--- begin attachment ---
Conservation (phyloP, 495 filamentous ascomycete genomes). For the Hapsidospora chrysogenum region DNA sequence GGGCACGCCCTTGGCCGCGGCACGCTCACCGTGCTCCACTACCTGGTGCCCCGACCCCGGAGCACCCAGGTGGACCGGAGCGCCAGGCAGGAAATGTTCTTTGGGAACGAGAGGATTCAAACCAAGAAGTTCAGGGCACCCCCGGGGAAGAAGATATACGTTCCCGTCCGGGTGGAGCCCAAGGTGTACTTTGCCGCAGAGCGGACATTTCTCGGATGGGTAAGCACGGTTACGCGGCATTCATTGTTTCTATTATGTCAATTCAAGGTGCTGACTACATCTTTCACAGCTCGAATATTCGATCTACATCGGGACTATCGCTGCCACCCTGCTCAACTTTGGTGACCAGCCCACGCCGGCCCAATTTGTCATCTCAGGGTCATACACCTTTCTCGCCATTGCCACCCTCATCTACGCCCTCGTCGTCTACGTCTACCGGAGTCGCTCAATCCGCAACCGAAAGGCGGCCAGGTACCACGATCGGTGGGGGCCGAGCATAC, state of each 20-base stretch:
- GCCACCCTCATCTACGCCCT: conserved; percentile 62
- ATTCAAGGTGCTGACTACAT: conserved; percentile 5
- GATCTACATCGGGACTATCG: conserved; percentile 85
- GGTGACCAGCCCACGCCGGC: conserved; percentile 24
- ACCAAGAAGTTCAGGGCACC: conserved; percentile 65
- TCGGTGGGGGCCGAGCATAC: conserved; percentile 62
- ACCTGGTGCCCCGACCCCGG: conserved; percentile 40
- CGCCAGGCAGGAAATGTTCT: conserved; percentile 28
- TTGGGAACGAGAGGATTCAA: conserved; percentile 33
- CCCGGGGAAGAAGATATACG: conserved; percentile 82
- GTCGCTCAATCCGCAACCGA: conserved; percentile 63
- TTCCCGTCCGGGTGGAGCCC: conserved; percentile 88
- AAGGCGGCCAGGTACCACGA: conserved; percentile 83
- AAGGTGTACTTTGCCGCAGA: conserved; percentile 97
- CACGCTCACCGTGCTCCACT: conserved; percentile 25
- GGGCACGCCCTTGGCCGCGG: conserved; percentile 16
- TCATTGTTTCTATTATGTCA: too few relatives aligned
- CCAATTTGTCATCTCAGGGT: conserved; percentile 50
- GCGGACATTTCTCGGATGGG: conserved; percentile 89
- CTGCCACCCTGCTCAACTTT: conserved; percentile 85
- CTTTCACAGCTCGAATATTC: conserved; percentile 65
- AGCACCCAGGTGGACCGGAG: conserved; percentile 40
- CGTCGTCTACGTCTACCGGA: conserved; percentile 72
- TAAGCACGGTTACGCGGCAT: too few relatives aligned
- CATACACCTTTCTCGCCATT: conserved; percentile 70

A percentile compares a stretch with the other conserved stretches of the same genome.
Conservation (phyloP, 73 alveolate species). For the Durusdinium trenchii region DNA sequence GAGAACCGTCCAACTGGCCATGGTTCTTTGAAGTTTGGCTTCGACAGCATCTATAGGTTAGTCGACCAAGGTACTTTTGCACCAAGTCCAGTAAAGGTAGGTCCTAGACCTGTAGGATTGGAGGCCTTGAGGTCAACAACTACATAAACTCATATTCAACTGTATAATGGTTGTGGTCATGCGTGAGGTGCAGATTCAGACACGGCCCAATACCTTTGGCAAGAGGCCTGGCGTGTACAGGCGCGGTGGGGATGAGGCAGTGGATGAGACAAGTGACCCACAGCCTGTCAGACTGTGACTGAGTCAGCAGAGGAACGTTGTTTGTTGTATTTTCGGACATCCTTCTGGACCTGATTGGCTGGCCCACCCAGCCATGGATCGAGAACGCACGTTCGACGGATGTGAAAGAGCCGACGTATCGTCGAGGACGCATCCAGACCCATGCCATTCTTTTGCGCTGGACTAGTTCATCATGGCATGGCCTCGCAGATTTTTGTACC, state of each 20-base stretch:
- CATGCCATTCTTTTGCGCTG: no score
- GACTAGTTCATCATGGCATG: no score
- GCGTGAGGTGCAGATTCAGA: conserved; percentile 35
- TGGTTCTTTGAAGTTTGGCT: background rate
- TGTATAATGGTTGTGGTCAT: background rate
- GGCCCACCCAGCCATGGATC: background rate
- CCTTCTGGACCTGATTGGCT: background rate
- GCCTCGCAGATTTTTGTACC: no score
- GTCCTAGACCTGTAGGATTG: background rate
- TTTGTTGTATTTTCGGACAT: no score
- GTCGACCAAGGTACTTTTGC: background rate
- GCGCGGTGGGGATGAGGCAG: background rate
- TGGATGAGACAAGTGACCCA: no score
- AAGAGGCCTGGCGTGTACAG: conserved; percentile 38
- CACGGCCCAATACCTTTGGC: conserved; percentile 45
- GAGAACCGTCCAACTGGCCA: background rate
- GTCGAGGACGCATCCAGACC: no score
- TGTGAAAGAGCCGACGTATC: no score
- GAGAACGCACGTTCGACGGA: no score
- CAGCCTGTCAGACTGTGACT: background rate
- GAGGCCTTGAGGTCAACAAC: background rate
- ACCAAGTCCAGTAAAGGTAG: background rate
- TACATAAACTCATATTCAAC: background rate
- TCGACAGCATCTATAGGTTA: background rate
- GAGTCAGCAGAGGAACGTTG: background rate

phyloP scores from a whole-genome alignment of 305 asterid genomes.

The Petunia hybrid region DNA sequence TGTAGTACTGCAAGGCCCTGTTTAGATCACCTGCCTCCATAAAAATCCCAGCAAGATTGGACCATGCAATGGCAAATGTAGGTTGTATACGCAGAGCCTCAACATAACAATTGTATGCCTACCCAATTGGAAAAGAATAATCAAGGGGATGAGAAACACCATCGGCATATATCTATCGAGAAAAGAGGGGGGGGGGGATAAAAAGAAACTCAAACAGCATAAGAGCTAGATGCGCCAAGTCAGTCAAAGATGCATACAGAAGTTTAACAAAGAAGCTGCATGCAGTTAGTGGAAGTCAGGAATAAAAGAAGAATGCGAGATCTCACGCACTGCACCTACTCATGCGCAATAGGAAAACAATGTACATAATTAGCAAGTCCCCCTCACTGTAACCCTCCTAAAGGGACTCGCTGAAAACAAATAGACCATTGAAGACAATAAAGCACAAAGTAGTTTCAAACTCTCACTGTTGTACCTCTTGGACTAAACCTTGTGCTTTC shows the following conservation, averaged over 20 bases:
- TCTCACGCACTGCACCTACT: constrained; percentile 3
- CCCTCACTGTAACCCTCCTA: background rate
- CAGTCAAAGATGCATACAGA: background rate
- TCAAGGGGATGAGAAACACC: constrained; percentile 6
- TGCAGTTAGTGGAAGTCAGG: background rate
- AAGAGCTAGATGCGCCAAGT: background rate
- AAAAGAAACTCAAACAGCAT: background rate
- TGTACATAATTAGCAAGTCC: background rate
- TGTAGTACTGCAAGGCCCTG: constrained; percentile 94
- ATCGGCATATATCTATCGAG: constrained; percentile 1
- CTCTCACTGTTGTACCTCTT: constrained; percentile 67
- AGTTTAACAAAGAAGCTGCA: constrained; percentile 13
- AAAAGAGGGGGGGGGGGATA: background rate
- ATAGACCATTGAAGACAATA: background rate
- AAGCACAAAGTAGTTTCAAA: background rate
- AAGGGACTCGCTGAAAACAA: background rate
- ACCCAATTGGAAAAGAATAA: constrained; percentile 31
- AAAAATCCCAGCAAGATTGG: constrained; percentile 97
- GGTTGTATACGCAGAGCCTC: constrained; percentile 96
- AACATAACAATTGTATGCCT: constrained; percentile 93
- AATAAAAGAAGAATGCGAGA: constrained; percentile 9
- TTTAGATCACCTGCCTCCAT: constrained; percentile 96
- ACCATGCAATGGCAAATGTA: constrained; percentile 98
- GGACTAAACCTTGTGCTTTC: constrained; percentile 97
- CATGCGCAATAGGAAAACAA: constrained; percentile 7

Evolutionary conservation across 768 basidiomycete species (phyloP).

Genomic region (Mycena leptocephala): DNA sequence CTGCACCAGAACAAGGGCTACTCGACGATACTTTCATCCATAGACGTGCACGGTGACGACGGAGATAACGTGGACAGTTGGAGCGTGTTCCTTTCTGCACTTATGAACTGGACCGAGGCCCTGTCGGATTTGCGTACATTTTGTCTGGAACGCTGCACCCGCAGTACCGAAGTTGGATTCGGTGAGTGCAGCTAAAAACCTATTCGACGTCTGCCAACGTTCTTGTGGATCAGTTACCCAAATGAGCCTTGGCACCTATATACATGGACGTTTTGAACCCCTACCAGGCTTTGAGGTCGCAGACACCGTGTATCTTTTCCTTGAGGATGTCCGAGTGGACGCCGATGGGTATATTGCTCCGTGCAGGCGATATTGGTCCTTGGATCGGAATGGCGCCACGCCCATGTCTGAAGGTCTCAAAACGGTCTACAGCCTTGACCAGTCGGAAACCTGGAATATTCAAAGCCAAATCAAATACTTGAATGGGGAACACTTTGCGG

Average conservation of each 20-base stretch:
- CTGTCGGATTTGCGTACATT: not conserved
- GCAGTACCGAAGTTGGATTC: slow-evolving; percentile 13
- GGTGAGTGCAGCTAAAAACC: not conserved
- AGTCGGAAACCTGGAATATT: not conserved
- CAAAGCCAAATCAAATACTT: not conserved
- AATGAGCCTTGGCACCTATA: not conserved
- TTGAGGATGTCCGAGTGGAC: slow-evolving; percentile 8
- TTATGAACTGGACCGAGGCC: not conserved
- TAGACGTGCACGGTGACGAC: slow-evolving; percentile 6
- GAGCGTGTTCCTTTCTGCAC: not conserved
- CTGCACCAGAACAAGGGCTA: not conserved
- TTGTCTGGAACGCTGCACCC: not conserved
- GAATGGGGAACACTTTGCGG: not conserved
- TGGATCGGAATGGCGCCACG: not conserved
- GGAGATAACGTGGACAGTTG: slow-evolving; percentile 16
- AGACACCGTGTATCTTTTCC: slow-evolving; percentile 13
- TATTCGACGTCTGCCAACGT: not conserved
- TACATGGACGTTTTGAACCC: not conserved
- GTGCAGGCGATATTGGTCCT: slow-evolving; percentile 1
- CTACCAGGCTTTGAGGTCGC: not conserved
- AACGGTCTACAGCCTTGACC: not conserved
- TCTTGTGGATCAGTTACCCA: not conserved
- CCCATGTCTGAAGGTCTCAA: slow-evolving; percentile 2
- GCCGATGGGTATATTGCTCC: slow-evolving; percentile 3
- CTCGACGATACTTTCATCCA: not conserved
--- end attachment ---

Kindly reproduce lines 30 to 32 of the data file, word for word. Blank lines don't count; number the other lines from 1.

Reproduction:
- GACTAGTTCATCATGGCATG: no score
- GCGTGAGGTGCAGATTCAGA: conserved; percentile 35
- TGGTTCTTTGAAGTTTGGCT: background rate